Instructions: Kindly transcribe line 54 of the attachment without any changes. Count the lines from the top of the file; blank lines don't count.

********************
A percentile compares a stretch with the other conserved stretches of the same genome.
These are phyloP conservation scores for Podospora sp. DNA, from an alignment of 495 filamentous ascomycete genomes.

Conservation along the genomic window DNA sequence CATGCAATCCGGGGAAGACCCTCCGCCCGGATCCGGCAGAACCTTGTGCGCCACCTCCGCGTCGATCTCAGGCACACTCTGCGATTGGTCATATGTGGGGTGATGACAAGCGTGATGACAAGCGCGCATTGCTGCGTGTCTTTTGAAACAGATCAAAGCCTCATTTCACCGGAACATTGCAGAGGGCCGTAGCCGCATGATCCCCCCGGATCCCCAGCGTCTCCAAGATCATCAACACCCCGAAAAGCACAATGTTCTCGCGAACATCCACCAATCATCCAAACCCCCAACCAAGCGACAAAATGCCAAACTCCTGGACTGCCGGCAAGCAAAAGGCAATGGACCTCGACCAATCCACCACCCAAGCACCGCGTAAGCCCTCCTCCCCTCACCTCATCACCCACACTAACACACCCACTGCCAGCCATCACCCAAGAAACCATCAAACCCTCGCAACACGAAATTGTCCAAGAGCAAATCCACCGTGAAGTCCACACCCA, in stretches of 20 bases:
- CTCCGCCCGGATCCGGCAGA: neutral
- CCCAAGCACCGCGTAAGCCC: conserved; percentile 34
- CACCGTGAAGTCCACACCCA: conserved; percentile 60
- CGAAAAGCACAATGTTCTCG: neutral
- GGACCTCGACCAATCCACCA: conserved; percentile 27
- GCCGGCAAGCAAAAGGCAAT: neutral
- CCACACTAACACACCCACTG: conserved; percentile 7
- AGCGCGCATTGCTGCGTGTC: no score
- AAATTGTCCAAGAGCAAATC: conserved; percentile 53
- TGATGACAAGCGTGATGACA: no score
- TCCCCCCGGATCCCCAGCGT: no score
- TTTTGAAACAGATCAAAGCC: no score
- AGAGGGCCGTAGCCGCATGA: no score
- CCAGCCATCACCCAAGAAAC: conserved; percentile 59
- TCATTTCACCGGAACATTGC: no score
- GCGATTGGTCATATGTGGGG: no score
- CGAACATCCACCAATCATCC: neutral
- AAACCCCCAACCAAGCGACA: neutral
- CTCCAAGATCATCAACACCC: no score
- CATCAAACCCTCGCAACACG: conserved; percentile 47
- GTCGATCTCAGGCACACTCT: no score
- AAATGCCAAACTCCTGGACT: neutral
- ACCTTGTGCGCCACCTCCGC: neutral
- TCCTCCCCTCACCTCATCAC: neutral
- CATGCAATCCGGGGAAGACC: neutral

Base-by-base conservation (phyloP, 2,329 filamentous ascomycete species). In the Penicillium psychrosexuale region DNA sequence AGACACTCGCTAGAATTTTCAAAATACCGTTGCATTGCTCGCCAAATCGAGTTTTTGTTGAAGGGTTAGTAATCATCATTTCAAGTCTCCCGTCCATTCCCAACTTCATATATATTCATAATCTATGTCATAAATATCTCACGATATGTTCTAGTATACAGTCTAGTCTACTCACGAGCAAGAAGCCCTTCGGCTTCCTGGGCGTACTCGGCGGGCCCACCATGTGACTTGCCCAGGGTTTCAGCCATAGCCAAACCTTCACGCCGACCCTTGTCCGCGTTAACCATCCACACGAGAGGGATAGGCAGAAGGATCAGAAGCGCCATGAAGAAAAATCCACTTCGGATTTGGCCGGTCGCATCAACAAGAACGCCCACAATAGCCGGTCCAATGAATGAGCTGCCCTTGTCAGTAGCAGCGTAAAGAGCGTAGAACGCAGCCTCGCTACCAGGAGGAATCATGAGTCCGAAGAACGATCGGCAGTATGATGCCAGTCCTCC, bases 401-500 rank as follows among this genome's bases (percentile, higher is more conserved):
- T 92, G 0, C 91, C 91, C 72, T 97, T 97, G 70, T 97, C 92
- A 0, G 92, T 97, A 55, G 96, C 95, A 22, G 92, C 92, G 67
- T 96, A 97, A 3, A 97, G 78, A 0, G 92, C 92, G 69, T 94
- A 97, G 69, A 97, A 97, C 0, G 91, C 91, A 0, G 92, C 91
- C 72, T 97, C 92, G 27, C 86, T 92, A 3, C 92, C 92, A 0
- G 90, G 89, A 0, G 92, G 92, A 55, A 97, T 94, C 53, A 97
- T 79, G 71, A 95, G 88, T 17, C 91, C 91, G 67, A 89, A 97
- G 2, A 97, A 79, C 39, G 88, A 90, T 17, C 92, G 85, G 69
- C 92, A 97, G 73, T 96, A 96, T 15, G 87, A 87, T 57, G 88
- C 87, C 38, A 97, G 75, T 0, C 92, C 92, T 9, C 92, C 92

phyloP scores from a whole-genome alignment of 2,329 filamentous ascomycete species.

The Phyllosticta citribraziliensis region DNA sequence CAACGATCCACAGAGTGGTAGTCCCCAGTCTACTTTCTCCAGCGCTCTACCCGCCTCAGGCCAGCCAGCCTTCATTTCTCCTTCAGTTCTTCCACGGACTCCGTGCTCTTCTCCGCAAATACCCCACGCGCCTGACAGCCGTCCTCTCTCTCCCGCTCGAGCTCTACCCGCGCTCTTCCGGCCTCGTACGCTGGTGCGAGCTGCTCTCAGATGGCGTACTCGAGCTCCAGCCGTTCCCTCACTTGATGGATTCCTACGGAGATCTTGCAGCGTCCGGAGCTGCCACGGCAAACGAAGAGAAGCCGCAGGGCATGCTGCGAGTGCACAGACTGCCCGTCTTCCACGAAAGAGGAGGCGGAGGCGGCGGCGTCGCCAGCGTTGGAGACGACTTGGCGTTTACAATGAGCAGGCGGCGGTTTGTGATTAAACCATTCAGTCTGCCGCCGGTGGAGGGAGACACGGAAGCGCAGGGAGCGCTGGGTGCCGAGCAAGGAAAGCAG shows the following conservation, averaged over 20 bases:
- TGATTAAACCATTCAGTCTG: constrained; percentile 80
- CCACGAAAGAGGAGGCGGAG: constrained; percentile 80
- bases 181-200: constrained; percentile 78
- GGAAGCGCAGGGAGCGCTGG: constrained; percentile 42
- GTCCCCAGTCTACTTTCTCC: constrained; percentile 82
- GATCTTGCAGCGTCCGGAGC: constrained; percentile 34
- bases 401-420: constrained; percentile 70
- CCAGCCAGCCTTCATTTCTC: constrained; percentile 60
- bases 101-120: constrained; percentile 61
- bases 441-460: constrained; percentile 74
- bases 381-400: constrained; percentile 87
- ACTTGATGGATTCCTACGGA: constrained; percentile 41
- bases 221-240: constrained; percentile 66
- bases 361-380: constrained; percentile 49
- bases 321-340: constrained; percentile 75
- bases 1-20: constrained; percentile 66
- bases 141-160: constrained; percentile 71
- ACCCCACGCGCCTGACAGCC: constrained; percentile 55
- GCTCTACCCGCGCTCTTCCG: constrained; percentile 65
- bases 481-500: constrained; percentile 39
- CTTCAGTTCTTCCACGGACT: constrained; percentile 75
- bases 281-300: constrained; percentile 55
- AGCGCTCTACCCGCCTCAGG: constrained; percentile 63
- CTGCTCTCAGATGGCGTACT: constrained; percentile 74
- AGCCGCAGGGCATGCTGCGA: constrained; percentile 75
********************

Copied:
- bases 221-240: constrained; percentile 66